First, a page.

This chapter about squinting I write out of theoretical arguments, which I have achhieved in the course of years with the practical occupation with the SMT®. However I regret that I had no opportunity to check my arguments for squinting in practice. But I am convinced that squinting is a consequence of spinal damages and its connected nervous incarcerations.
When squinting, the eye deviates towards the middle, i.e. the nasal root, or outwards, towards the temple. Now the light falling into the eye does not hit the point of the sharpest seeing, but other parts of the retina, causing a weak sight.
The cause for squinting is a malfunction of muscles, which determine the eye position. Therefore I presume from the sight of the SMT®, that squinting develops from a vegetative-meridian released tension of the muscle rectus lateralis (turns the eye outwards to the temple and correlates with the gallbladder meridian) and the muscle rectus medialis (turns the eye inwards to the nasal root and correlates with the bladder meridian.
I believe that for a squinting outwards a damage at the gallbladder vertebra (Th4 SMT®) is responsible and for the squinting inwards the damage at the bladder meridian (L3 SMT).
It is a fact that the gallbladder meridian (Th4 SMT®) in its course has contact with the muscle rectus lateralis and the bladder meridian (L3 SMT®) with the muscle rectus medialis.
The gallbladder belongs to the functional circuit gallbladder (Th4 SMT®)/ liver (Th5 SMT®)/ eyes and tongue (C2), which is via the 2nd cervical vertebra connected to the functional circuit heart (Th2 SMT®)/ small intestine (Th12 SMT®)/ tongue and eyes (C2).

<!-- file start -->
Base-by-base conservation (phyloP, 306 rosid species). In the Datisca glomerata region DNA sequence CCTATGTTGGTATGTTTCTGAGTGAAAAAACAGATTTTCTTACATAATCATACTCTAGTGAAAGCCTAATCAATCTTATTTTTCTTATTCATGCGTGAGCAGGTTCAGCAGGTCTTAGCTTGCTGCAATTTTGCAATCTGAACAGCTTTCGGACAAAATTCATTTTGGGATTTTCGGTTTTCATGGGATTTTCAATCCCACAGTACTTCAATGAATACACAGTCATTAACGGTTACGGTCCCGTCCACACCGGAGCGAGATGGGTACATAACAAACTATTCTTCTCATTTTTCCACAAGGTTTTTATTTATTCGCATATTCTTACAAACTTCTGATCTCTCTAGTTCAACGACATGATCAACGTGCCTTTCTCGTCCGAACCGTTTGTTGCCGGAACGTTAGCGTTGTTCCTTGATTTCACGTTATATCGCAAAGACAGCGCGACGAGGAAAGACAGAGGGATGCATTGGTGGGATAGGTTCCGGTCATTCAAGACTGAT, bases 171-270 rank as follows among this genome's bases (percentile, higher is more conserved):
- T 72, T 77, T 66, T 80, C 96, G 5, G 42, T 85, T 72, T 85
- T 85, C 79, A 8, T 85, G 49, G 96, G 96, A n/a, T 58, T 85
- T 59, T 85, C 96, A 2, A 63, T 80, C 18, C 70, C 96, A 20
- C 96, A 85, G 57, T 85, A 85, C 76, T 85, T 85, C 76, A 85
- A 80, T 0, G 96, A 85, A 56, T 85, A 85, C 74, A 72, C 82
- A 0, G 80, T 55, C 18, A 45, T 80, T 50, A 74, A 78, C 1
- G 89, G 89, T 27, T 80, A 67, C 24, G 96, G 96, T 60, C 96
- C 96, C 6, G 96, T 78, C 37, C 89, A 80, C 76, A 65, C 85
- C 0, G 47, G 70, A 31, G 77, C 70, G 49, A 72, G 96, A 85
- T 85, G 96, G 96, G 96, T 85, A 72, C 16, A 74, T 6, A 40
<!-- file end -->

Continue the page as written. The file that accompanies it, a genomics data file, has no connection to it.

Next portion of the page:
The bladder belongs to the functional circuit bladder (L3 SMT®)/ kidneys (Th10 SMT® and Th11 SMT®)/ ears and teeth(C3).
It would be interesting to examine, whether children with a damage at the gallbladder vertebra tend more to outwards squinting and children with damages at the vertebrae and organs of the functional circuit bladder (L3 SMT®)/ kidneys (Th10 SMT® and Th11 SMT®)/ ears and teeth(C3) tend more to inwards squinting.
In the course of time I got the impression that the inwards squinting is happening much more often than the outwards squinting. This might have something to do with the fact that damages at the bladder vertebra mostly are greater, because the development of a scoliosis in the area of the lumbar spine is more distinct and therefore reacts directly onto the pelvic damages.